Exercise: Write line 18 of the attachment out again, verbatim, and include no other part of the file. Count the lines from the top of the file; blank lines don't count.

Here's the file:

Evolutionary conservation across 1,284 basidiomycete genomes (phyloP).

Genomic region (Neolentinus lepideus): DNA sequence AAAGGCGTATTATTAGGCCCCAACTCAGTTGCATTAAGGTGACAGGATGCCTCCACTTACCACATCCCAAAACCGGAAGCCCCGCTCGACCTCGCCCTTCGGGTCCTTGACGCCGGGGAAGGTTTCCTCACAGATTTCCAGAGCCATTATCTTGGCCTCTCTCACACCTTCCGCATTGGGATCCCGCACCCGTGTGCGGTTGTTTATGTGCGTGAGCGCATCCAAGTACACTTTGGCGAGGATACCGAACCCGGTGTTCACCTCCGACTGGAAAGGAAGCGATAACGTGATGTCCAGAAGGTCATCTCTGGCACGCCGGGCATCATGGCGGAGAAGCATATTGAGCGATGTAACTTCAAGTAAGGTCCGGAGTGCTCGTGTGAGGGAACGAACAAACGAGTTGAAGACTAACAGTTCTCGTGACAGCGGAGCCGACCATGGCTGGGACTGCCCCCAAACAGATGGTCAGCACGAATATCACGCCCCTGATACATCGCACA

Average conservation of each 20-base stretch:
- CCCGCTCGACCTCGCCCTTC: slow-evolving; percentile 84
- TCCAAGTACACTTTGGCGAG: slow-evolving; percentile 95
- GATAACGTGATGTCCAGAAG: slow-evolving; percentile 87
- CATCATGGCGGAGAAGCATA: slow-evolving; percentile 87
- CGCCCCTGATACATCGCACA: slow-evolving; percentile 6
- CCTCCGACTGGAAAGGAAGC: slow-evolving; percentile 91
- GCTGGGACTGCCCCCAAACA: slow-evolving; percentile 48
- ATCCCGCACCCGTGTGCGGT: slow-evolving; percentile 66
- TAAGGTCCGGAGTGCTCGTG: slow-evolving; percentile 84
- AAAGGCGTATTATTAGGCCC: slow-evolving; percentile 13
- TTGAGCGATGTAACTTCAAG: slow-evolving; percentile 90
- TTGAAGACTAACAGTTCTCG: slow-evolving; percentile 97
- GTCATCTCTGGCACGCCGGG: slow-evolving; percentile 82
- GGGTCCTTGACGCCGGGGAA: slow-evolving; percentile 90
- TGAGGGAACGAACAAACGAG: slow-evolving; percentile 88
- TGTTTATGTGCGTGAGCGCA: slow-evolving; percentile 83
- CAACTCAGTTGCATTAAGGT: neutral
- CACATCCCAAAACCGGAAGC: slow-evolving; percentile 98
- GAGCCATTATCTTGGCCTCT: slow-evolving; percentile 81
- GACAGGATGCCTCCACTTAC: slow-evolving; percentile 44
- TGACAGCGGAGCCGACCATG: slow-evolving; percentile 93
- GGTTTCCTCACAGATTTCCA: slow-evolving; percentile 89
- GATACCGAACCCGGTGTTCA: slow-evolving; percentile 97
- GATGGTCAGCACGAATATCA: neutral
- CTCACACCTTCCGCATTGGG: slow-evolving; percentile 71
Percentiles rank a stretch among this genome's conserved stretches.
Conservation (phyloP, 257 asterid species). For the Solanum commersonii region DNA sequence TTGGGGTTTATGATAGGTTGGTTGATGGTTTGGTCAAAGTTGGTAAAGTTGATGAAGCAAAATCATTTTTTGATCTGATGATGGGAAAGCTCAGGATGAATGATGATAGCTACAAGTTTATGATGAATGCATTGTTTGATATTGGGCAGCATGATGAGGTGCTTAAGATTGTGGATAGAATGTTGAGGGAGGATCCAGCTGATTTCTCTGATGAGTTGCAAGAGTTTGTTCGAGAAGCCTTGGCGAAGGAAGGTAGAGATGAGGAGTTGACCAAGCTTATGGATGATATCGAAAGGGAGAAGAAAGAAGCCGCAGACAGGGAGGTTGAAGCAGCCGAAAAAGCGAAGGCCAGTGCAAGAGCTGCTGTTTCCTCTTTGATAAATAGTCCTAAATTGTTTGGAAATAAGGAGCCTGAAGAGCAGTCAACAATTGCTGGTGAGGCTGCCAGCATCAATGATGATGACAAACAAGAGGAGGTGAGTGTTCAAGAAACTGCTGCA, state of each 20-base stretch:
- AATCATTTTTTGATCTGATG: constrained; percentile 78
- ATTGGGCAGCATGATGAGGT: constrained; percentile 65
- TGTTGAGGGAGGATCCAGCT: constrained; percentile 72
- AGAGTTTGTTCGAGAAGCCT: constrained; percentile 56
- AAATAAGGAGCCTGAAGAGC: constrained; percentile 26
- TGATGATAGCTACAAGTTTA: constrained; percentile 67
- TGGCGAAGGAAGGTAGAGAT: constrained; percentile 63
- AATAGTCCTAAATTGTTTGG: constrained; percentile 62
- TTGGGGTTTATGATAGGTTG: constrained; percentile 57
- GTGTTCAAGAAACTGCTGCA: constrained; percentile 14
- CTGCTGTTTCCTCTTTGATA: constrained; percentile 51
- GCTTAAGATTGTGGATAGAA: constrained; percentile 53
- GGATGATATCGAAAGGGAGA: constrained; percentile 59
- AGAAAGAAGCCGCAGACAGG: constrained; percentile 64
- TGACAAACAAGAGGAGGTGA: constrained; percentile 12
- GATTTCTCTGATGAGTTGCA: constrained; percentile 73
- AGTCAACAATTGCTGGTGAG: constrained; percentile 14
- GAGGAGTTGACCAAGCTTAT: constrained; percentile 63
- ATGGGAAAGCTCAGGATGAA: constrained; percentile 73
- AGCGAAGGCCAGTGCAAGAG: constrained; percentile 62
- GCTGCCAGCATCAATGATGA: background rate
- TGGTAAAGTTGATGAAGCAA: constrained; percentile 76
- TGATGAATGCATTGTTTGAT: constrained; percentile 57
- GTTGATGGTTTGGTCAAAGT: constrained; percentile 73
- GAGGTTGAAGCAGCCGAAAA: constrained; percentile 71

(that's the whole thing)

- TGAGGGAACGAACAAACGAG: slow-evolving; percentile 88